This is the story of a rather thoughtless boy named Ben who sets out to simply exploit a bay of the sea for fish. Unexpectedly, he gets his fish trap stuck on the sea floor, and ultimately, he ends up learning all about a hidden forest, and valuing the community of the marine organisms that live beneath his fishing dinghy. What an eye-opening day for Ben!
How does Ben's underwater environmental and botanical education occur? It begins when his friend Sophie, who is a strong diver, agrees to help him free his trap. She is his guide into the always beautiful, and forever undulating world of the kelp forest. Along the way, Ben finds his venture into this strange submerged world occasionally frightful, yet totally fascinating. (See if you can spot what makes Ben fearful even before Ben does!)
Jeannie Baker's striking visual panoramas, set above and below the water level, as well as from the shore and from the boat, help children gain multiple and additive views of a threatened marine environment located along the coast of Tasmania.
The story is composed of lean and staccato prose, falls occasionally speechless, and is at once primal, experiential, emotional, and life-changing. This is a bonafide tale with two characters that a young child can "become." It's embedded with plant science and marine science learning opportunities, so it's not another pedantic, preachy, mini-textbook. (For example, just by careful observation across Jeannie Baker's pages, one can see that as kelp grows, a blade at the tip of each frond separates, producing a series of tiny new blades.)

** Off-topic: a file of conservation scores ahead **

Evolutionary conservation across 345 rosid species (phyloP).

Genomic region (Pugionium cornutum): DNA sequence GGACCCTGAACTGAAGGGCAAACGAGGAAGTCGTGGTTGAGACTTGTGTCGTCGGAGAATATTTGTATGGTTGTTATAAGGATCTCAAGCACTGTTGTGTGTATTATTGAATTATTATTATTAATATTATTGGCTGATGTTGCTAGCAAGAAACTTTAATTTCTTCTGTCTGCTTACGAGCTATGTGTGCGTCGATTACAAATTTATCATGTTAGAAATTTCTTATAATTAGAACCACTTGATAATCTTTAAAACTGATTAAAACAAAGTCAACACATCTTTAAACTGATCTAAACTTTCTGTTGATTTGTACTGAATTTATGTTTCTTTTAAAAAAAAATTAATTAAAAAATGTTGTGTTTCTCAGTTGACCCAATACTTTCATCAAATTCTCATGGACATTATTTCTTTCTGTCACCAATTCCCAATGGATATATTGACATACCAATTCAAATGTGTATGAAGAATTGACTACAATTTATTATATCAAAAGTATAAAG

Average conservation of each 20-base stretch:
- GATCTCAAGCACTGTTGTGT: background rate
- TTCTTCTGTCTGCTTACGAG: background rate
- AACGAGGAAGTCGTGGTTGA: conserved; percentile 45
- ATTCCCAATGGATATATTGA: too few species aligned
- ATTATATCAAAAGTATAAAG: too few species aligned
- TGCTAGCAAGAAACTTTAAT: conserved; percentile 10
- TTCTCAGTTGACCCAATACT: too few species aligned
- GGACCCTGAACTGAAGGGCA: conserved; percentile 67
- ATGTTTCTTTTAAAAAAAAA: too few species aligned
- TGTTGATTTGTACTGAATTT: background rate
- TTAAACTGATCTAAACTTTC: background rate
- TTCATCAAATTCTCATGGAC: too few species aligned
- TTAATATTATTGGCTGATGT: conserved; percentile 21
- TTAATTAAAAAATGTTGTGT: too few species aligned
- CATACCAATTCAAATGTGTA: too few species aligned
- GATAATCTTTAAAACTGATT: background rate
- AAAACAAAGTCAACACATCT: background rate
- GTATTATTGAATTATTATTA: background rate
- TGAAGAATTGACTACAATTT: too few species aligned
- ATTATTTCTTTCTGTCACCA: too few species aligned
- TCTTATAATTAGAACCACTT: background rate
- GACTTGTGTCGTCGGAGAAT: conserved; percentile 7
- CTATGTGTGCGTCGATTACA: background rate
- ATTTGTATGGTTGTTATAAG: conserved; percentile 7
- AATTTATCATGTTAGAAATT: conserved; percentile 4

Ms. Baker meshes the narrative text with large, visually tactile, naturally illuminated, double-page artwork with success that only a solo artist-illustrator could achieve. Her book also silently invites its "child-participants" to begin a quest to identify a visual variety of organisms seen on the pages by consulting marine science reference sources--in books or on-line. Less can be more, and this rather minimalist book evokes searching and questioning, rather than smothering it.